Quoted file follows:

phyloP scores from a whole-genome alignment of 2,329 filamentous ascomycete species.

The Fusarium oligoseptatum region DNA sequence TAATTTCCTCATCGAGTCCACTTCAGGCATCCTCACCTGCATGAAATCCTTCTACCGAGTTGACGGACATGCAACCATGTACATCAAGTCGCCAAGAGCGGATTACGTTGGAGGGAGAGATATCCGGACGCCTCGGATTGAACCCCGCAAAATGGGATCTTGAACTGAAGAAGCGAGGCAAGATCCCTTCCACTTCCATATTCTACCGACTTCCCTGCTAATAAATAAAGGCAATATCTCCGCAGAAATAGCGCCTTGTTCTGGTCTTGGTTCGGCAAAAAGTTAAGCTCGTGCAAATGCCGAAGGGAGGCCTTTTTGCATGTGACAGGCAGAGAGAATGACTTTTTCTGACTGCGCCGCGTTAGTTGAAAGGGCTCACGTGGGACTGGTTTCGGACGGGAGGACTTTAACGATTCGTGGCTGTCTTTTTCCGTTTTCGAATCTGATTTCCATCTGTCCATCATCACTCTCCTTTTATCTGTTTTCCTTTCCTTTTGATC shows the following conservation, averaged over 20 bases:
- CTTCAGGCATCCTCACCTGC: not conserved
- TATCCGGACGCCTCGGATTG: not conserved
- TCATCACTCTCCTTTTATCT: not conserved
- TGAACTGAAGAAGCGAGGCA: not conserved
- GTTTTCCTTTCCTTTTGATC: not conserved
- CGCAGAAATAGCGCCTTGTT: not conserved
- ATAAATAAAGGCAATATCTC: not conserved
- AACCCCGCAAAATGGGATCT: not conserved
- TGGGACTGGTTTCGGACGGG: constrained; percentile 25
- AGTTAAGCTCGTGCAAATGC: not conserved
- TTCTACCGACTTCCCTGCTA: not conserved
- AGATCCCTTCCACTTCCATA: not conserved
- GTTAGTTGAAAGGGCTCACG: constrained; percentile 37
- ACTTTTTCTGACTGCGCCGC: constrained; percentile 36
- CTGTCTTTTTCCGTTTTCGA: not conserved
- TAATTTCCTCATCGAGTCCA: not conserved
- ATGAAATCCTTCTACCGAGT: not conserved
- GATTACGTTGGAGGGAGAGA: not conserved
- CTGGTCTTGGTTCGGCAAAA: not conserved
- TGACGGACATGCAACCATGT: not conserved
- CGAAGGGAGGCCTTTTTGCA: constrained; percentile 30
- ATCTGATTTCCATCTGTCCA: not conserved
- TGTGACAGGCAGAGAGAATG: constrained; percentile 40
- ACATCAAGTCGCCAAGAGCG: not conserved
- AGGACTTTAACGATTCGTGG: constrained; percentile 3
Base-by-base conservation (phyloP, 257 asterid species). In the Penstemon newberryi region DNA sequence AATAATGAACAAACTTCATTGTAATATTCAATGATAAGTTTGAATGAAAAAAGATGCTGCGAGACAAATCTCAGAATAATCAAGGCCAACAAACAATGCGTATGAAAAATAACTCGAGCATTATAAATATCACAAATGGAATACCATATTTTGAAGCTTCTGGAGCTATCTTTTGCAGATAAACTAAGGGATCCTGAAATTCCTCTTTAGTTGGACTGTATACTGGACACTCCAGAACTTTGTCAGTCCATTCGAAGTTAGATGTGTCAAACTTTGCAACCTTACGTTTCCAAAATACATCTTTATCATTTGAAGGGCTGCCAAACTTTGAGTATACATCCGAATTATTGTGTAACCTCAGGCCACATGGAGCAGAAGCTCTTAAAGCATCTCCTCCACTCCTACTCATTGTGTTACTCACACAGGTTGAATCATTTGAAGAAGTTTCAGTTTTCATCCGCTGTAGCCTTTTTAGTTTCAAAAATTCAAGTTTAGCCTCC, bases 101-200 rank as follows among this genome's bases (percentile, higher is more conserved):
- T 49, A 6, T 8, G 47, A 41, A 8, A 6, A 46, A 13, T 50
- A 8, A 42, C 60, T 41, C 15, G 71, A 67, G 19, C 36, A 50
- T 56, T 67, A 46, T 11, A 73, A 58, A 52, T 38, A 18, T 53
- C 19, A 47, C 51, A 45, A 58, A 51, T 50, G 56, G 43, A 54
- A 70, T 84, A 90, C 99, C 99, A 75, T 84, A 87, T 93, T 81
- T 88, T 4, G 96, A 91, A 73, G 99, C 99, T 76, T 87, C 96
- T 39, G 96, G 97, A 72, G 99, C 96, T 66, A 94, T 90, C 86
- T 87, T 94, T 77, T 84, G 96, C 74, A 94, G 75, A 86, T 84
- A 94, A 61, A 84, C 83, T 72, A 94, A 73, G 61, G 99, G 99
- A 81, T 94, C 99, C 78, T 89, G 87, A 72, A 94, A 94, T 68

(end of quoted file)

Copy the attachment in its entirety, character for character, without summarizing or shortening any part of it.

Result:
phyloP scores from a whole-genome alignment of 2,329 filamentous ascomycete species.

The Fusarium oligoseptatum region DNA sequence TAATTTCCTCATCGAGTCCACTTCAGGCATCCTCACCTGCATGAAATCCTTCTACCGAGTTGACGGACATGCAACCATGTACATCAAGTCGCCAAGAGCGGATTACGTTGGAGGGAGAGATATCCGGACGCCTCGGATTGAACCCCGCAAAATGGGATCTTGAACTGAAGAAGCGAGGCAAGATCCCTTCCACTTCCATATTCTACCGACTTCCCTGCTAATAAATAAAGGCAATATCTCCGCAGAAATAGCGCCTTGTTCTGGTCTTGGTTCGGCAAAAAGTTAAGCTCGTGCAAATGCCGAAGGGAGGCCTTTTTGCATGTGACAGGCAGAGAGAATGACTTTTTCTGACTGCGCCGCGTTAGTTGAAAGGGCTCACGTGGGACTGGTTTCGGACGGGAGGACTTTAACGATTCGTGGCTGTCTTTTTCCGTTTTCGAATCTGATTTCCATCTGTCCATCATCACTCTCCTTTTATCTGTTTTCCTTTCCTTTTGATC shows the following conservation, averaged over 20 bases:
- CTTCAGGCATCCTCACCTGC: not conserved
- TATCCGGACGCCTCGGATTG: not conserved
- TCATCACTCTCCTTTTATCT: not conserved
- TGAACTGAAGAAGCGAGGCA: not conserved
- GTTTTCCTTTCCTTTTGATC: not conserved
- CGCAGAAATAGCGCCTTGTT: not conserved
- ATAAATAAAGGCAATATCTC: not conserved
- AACCCCGCAAAATGGGATCT: not conserved
- TGGGACTGGTTTCGGACGGG: constrained; percentile 25
- AGTTAAGCTCGTGCAAATGC: not conserved
- TTCTACCGACTTCCCTGCTA: not conserved
- AGATCCCTTCCACTTCCATA: not conserved
- GTTAGTTGAAAGGGCTCACG: constrained; percentile 37
- ACTTTTTCTGACTGCGCCGC: constrained; percentile 36
- CTGTCTTTTTCCGTTTTCGA: not conserved
- TAATTTCCTCATCGAGTCCA: not conserved
- ATGAAATCCTTCTACCGAGT: not conserved
- GATTACGTTGGAGGGAGAGA: not conserved
- CTGGTCTTGGTTCGGCAAAA: not conserved
- TGACGGACATGCAACCATGT: not conserved
- CGAAGGGAGGCCTTTTTGCA: constrained; percentile 30
- ATCTGATTTCCATCTGTCCA: not conserved
- TGTGACAGGCAGAGAGAATG: constrained; percentile 40
- ACATCAAGTCGCCAAGAGCG: not conserved
- AGGACTTTAACGATTCGTGG: constrained; percentile 3
Base-by-base conservation (phyloP, 257 asterid species). In the Penstemon newberryi region DNA sequence AATAATGAACAAACTTCATTGTAATATTCAATGATAAGTTTGAATGAAAAAAGATGCTGCGAGACAAATCTCAGAATAATCAAGGCCAACAAACAATGCGTATGAAAAATAACTCGAGCATTATAAATATCACAAATGGAATACCATATTTTGAAGCTTCTGGAGCTATCTTTTGCAGATAAACTAAGGGATCCTGAAATTCCTCTTTAGTTGGACTGTATACTGGACACTCCAGAACTTTGTCAGTCCATTCGAAGTTAGATGTGTCAAACTTTGCAACCTTACGTTTCCAAAATACATCTTTATCATTTGAAGGGCTGCCAAACTTTGAGTATACATCCGAATTATTGTGTAACCTCAGGCCACATGGAGCAGAAGCTCTTAAAGCATCTCCTCCACTCCTACTCATTGTGTTACTCACACAGGTTGAATCATTTGAAGAAGTTTCAGTTTTCATCCGCTGTAGCCTTTTTAGTTTCAAAAATTCAAGTTTAGCCTCC, bases 101-200 rank as follows among this genome's bases (percentile, higher is more conserved):
- T 49, A 6, T 8, G 47, A 41, A 8, A 6, A 46, A 13, T 50
- A 8, A 42, C 60, T 41, C 15, G 71, A 67, G 19, C 36, A 50
- T 56, T 67, A 46, T 11, A 73, A 58, A 52, T 38, A 18, T 53
- C 19, A 47, C 51, A 45, A 58, A 51, T 50, G 56, G 43, A 54
- A 70, T 84, A 90, C 99, C 99, A 75, T 84, A 87, T 93, T 81
- T 88, T 4, G 96, A 91, A 73, G 99, C 99, T 76, T 87, C 96
- T 39, G 96, G 97, A 72, G 99, C 96, T 66, A 94, T 90, C 86
- T 87, T 94, T 77, T 84, G 96, C 74, A 94, G 75, A 86, T 84
- A 94, A 61, A 84, C 83, T 72, A 94, A 73, G 61, G 99, G 99
- A 81, T 94, C 99, C 78, T 89, G 87, A 72, A 94, A 94, T 68